Osaka gets rosenka land value revision as pandemic hits shopping districts hard

Japan’s National Tax Agency (NTA) has decided to revise the rosenka land tax valuations downwards by 4% in three districts in Osaka to reflect the drop in land prices. This is the first time outside of a major disaster that the values have been revised since the system was introduced in 1955. Osaka, which has been hit hard by the tourism downtown, is the only city in Japan to receive this special adjustment.

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Rosenka land values increase for 4th year in a row

Kyoto’s Minami-za Kabuki Theatre

The rosenka land values for 2019 were announced by the National Tax Agency on July 1. Nationwide, land values increased by 1.3%. This is the fourth year in a row to record a year-on-year increase. The rate of growth has also expanded, following 0.7% in 2018, 0.4% in 2017 and 0.2% in 2016. This is the first time to see four years of consecutive growth since 1992.

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Rosenka land values increase nationwide for 3rd year in a row

Shijo Street in Kyoto. Rosenka land values along this section of the street increased by 25.9% in 2018.

This year, Japan’s nationwide rosenka land values increased for the third year in a row with an annual rate of growth of 0.7%. The rate of growth has increased from 2017 which saw 0.4% and 2016 with 0.2%.

The Tokyo metropolitan area saw a 4.0% increase, up from a 3.2% increase seen in 2017. Kyoto Prefecture saw a 2.2% increase and Osaka saw a 1.4% increase. A total of 18 prefectures saw an overall increase in land values in 2018, up from 13 prefectures in 2017. Total real estate transactions by listed companies in 2017 reached 5 trillion Yen (approx. 45 billion USD), up 20% from 2016 and the third highest annual volume in history.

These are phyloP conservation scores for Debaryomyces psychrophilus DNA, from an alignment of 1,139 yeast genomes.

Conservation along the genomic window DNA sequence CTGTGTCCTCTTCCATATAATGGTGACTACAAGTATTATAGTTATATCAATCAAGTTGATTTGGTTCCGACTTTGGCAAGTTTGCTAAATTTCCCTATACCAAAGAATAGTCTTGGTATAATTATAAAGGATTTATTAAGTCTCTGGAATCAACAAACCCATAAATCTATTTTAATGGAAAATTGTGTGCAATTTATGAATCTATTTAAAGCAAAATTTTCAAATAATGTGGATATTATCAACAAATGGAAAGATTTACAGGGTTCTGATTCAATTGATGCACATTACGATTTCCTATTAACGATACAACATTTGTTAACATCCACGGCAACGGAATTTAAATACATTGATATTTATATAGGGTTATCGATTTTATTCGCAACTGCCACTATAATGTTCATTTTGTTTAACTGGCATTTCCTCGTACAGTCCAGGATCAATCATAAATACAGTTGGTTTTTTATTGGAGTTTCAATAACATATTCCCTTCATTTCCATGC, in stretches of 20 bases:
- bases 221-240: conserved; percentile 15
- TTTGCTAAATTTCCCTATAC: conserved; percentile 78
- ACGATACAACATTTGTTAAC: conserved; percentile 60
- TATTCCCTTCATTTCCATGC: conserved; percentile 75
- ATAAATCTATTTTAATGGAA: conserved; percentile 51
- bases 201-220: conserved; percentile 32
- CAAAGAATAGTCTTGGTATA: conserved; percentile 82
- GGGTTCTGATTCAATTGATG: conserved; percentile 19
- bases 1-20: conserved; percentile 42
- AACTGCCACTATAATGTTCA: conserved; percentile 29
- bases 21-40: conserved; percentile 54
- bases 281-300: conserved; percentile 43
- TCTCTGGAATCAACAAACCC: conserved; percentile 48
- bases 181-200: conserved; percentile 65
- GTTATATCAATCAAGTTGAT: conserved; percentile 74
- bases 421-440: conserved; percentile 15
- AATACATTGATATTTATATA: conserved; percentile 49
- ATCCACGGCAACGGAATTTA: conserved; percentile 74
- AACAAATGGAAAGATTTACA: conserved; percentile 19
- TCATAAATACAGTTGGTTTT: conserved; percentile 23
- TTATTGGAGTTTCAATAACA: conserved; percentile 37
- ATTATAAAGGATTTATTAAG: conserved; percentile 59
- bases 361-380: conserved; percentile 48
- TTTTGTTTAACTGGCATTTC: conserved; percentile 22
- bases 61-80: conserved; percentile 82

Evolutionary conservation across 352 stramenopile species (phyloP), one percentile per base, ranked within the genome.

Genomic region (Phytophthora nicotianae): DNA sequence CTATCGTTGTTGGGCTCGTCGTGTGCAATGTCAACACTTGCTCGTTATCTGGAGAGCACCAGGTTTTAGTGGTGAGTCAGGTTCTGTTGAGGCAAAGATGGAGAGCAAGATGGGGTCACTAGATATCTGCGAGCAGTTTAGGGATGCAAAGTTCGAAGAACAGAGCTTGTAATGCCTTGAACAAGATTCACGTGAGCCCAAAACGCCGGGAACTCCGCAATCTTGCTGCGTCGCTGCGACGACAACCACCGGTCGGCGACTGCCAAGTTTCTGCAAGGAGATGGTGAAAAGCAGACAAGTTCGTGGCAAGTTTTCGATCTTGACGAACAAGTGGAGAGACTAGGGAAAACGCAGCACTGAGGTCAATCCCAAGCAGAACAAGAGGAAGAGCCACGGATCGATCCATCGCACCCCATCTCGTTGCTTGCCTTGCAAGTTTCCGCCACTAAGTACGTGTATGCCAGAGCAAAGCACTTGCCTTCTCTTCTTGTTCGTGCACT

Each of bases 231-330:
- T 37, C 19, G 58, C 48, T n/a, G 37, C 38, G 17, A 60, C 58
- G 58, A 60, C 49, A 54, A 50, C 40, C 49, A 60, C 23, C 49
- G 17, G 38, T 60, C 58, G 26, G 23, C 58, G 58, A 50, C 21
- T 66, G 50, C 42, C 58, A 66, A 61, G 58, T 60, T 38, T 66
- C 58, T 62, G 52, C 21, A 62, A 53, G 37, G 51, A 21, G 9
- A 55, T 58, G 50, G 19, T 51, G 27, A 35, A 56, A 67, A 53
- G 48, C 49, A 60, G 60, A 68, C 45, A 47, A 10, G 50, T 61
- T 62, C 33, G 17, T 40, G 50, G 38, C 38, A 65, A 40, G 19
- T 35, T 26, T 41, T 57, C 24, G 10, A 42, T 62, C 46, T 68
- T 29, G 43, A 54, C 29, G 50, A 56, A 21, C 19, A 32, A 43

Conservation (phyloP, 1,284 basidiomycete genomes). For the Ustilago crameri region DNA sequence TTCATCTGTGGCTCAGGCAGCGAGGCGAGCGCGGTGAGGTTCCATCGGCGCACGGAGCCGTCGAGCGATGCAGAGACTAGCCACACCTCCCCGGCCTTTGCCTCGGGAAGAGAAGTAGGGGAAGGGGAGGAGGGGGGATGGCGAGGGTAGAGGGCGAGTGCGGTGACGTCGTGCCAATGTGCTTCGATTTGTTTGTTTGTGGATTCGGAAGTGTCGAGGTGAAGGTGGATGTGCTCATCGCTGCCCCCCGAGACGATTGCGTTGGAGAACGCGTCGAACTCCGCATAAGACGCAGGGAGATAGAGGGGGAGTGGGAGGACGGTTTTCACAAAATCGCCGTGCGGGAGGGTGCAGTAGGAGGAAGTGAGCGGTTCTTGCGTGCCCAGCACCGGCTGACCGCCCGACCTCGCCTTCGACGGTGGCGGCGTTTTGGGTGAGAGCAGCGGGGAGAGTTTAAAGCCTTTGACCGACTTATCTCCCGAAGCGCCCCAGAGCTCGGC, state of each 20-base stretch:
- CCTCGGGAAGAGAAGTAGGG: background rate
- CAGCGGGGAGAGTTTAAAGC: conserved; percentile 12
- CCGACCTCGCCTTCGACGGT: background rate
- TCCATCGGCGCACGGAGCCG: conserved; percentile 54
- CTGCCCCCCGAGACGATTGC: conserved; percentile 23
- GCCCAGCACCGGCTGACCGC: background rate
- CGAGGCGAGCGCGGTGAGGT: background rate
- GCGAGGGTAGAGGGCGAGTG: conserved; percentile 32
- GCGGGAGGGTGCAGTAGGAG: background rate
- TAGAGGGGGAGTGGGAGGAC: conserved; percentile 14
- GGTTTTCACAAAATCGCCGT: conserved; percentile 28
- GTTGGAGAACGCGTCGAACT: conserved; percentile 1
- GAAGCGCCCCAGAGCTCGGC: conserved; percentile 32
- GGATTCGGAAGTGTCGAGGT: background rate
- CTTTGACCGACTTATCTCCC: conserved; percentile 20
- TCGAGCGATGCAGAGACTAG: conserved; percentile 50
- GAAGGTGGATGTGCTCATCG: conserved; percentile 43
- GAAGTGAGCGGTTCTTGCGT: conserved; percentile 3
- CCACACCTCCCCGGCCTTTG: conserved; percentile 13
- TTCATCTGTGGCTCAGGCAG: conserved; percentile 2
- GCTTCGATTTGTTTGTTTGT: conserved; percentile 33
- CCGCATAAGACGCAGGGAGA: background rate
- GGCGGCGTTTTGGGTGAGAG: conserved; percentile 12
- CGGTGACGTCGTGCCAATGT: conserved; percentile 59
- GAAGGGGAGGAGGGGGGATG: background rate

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Rosenka land values increase nationwide for first time in 8 years

At 32,000,000 Yen/sqm (28,900 USD/sq.ft), the land under the Kyukyodo Building in Ginza is the most expensive in Japan.

According to Japan’s National Tax Agency, rosenka land values across Japan in 2016 increased by 0.2% from 2015. This is the first time to see an increase in the nationwide average since pre-global financial crisis in 2008.

Recent monetary easing measures, strong activity in the real estate market in central Tokyo and a surge in the number of foreign tourists are behind the increase in land prices.

Tokyo was in top place with an average increase of 2.9%. Land near the Kyukyodo Building in Ginza remains the most expensive land in Japan for the 31st year in a row. The rosenka land value in 2016 was 32,000,000 Yen/sqm (29,000 USD/sq.ft), up 18.7% from 2015 and has exceeded pre-Lehman Crisis pricing. This land reached a peak of 36,500,000 Yen/sqm in 1992, before dropping to 11,360,000 Yen/sqm in 1997.

Land alongside Omotesando Avenue in Tokyo had a rosenka value of 10,070,000 Yen/sqm in 2016, up 14.2% from 2015.

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Rosenka land values up in urban areas, but down nationwide

According to the National Tax Agency, rosenka land values across Japan in 2015 fell for the 7th year in a row, although the decline appears to be bottoming out. This year nationwide land values dropped by 0.4%, which is an improvement from 2014 which saw values drop by 0.7%. In Tokyo, rosenka values increased by 2.1%, after seeing a 1.8% rise in 2014. In Osaka, values increased by 0.5%.

A rapid increase in foreign tourists and a boost in investment in central Tokyo from foreign funds has helped to pull up property values and retail rents.

Midosuji Boulevard in front of Osaka’s Hankyu Department Store saw rosenka land values rise by 10.1% from last year to 8,320,000 Yen/sqm, while Meieki Dori Avenue in front of Nagoya Station saw values increase by 11.5% to 7,360,000 Yen/sqm.

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Rosenka land values down 1.8% nationwide

The National Tax Agency announced the 2013 Rosenka land valuations on July 1. Although the average land value nationwide fell for the 5th year in a row, the rate of decline is slowing. Rosenka land values were down 1.8% across Japan in 2013, after falling 2.8% in 2012 and 3.1% in 2011.

In Tokyo, the rosenka land value dropped by 0.3%, compared to a 1.2% decline in 2012.

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